Tag Archives: immigrants

DailyKos: Put Immigration Reform Back on the Agenda

Yesterday there was a great post up on Daily Kos laying out the reasons why immigration reform should be on the White House agenda for this year. Touching on Luis Gutierrez’s Family Unity tour, the post argues why it is not only morally right to push through reform, but also politically salient. flic-rally-4

People who live in some of the states most affected by immigration are fully supportive of comprehensive immigration reform, and not just Latinos and Asians, but across the board including whites. There is little appetite overall for the Minuteman agenda. Remember, even Republicans nominated John McCain — author of the last immigration reform bill — as their nominee, despite facing primary opponents trying to one-up each other on their anti-immigrant rhetoric. The issue simply doesn’t have electoral bite.

Well, at least it doesn’t hurt us. Republicans have much more to fear: If it were to pass, 11-15 million undocumented immigrants (no one knows for sure the exact number) would eventually be able to vote. For reference, an estimated 12 million Latinos voted in 2008. Republicans won’t want to flood the electorate with new voters from a demographic that voted for Obama 67-32 percent, not when their current efforts are doing nothing but further alienate Latinos.

But that’s a crass electoral calculus, and it cuts both ways. Democrats can do the right thing and also help themselves politically. It’s a no-brainer.

Click here to read the full post at DailyKos.

You guys sensing a pattern here? More and more people are joining in the call for comprehensive reform. All I have to say is; it’s about time!

When the Extreme Becomes Mainstream

Last week, I mentioned a recent Pew Hispanic Center Study which found that 1 in 10 Latinos has been stopped and asked about their immigration status by police or other authorities.

While this is certainly the most shocking statistic to come out of the study, it is only the tip of the iceberg for Latinos living in this country.

From the Huffington post:

One in seven Latinos are reporting ethnic discrimination in finding or keeping a job and 10% said the same thing about housing. But the most stunning finding is that nearly one-in-ten Hispanic adults–native-born US citizens and immigrants alike–report that, in the past year, the police or other authorities have stopped them and asked them about their immigration status. One in ten Latinos were stopped and asked for “papers.” What can that statistic represent other than a gross abuse of power by federal and local authorities?

Vicious public denunciations of undocumented, brown-skinned immigrants — once limited to hard-core white supremacists and a handful of border-state extremists — are increasingly common among supposedly mainstream anti-immigration activists, media pundits, and politicians and are surely fueling the problems that Latinos are facing.

While their dehumanizing rhetoric typically stops short of openly sanctioning bloodshed, much of it implicitly encourages or even endorses violence by characterizing immigrants from Mexico and Central America as ‘invaders,’ ‘criminal aliens,’ and ‘cockroaches.’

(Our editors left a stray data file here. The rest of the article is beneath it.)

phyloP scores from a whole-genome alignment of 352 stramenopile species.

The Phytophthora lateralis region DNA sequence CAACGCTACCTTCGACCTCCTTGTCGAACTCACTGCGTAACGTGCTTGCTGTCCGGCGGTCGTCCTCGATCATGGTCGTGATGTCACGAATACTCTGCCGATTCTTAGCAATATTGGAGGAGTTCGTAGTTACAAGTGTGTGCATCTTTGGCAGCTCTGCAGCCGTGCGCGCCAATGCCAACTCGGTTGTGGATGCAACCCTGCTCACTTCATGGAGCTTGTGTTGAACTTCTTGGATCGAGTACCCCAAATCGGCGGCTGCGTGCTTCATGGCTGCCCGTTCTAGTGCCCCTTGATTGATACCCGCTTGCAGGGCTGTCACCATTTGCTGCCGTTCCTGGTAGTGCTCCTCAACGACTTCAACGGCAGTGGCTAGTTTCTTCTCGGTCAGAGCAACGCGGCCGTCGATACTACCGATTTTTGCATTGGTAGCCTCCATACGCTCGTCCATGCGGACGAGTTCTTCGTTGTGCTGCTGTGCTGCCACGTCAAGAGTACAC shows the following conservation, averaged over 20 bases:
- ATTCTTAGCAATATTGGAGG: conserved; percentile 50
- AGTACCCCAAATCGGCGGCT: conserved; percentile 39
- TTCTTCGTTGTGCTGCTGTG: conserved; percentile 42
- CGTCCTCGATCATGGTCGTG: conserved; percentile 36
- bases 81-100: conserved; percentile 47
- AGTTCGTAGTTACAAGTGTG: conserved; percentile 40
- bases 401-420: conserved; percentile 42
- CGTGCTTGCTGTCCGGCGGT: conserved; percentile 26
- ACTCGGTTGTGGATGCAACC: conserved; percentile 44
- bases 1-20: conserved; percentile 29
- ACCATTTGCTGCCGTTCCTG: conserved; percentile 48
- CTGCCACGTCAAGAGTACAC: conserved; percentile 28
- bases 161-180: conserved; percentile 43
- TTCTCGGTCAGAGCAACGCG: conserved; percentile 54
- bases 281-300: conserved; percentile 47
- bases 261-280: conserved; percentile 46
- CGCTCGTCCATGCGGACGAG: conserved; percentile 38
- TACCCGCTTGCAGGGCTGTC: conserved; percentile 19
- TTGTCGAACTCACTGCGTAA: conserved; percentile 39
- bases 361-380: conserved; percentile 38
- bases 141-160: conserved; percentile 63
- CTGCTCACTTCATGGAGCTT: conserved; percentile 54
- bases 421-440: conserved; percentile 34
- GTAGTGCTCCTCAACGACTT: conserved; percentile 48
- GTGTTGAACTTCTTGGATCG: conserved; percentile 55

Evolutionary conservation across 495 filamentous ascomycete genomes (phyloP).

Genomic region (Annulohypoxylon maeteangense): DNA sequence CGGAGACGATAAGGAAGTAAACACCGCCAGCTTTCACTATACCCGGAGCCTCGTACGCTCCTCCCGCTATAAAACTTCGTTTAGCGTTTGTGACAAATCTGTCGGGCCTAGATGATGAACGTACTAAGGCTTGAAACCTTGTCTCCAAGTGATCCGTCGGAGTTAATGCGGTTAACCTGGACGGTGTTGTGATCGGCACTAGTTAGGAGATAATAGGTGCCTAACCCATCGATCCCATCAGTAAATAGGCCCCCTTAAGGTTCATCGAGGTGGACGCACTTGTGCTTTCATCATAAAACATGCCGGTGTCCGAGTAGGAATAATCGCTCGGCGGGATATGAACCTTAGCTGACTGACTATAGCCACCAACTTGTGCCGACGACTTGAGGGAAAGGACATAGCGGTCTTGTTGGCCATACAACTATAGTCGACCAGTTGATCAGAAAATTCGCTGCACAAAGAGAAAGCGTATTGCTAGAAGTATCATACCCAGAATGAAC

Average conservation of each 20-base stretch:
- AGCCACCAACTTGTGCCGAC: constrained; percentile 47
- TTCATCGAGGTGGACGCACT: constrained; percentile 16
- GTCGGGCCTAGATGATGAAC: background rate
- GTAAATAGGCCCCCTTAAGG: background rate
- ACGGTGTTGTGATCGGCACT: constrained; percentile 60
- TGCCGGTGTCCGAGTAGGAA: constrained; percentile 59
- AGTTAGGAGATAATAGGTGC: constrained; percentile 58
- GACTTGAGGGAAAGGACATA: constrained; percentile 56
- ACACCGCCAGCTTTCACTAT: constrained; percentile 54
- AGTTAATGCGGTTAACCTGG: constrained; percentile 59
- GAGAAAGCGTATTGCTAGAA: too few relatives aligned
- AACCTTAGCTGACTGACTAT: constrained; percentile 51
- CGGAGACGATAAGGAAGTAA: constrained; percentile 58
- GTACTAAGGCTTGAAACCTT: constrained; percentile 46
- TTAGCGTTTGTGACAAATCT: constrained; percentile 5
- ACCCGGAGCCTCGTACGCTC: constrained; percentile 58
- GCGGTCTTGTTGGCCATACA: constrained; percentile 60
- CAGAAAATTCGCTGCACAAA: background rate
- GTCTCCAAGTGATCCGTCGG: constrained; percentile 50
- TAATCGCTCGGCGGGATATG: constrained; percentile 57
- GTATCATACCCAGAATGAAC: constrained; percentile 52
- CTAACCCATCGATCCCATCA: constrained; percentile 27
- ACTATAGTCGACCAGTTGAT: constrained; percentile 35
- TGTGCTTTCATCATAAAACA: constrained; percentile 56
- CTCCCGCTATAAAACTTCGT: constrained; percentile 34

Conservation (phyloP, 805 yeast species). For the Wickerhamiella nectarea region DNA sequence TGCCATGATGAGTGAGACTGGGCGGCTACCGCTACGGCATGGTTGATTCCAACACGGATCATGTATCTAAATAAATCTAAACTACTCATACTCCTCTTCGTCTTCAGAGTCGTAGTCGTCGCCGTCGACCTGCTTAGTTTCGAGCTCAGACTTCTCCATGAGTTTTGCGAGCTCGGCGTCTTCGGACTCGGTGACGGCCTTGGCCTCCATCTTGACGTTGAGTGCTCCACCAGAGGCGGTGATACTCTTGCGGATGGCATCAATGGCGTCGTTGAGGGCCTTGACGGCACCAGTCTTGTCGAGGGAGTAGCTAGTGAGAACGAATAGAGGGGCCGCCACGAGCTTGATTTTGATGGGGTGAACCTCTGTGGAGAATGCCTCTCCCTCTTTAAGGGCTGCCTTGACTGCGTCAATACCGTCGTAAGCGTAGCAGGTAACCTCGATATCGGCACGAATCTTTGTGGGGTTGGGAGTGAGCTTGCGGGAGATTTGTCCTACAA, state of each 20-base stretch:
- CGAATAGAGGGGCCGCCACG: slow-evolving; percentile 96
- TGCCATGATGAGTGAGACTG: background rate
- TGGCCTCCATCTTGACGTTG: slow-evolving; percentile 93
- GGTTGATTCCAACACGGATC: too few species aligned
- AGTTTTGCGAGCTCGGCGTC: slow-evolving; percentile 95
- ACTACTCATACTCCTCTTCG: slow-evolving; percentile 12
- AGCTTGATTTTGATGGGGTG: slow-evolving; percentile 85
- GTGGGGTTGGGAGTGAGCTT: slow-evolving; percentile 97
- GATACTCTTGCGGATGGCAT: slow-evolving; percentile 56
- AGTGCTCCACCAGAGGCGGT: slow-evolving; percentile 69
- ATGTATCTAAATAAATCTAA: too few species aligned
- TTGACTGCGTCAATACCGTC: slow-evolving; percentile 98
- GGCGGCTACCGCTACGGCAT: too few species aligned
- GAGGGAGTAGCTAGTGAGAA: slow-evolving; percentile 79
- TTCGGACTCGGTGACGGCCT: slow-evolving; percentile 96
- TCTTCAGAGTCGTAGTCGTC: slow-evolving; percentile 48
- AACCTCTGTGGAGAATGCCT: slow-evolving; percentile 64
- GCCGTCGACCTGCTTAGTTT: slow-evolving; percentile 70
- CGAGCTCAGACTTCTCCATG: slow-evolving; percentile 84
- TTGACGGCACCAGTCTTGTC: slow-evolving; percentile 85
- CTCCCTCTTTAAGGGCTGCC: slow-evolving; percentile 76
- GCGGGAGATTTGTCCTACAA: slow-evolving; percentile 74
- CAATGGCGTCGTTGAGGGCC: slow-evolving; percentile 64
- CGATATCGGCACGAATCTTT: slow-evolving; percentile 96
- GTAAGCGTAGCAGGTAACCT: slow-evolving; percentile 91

The hate speech that is fueling the current anti-migrant fervor has somehow left the area of “hard core” or “extremist” thought and trickled into the mainstream, becoming pervasive on shows like Lou Dobbs Tonight or Bill O’Reilly and pushed by hate groups like FAIR.

We must stand up to the powers that want to dehumanize and entire portion of the population.

Living in fear of deportation and discrimination and worrying about your livelihood and safety is no way to live and it’s certainly not how Americans expect to live. In fact, it’s the sort of life that our forefathers sought to protect us from. Debate, discussion, and disagreement around the pressing immigration issue are natural, legitimate, and necessary. Hate, fear and vitriol rhetoric are not.

Update: Immigrant Beaten to Death in PA

There is a more in-depth article about the tragedy in PA, from DMI blog. It really highlights why this story (and those like it) need to be revealed for what they are – stories of fear, racism and the willingness of the American people to ignore “the other”.

An excerpt:

This story is important because this family’s tragedy—and the lesser tragedies of the boys who were so motivated by fear and hatred of the “other” that they beat another human being to death—represents the experience of millions of migrants living in this country in today’s poisonous environment.

An environment that has been cultivated over the years by an organized political movement. An environment that results in impunity for killers like Joe Horn—provided the victims are from the underclass still labeled “illegal” as a matter of editorial policy by our so-called liberal media. A climate that permits pregnant mothers to be shackled, forced to give birth in police custody, and then torn from their newborn infants—again all for being present in the U.S. without authorization and, perhaps more importantly, for being Latina.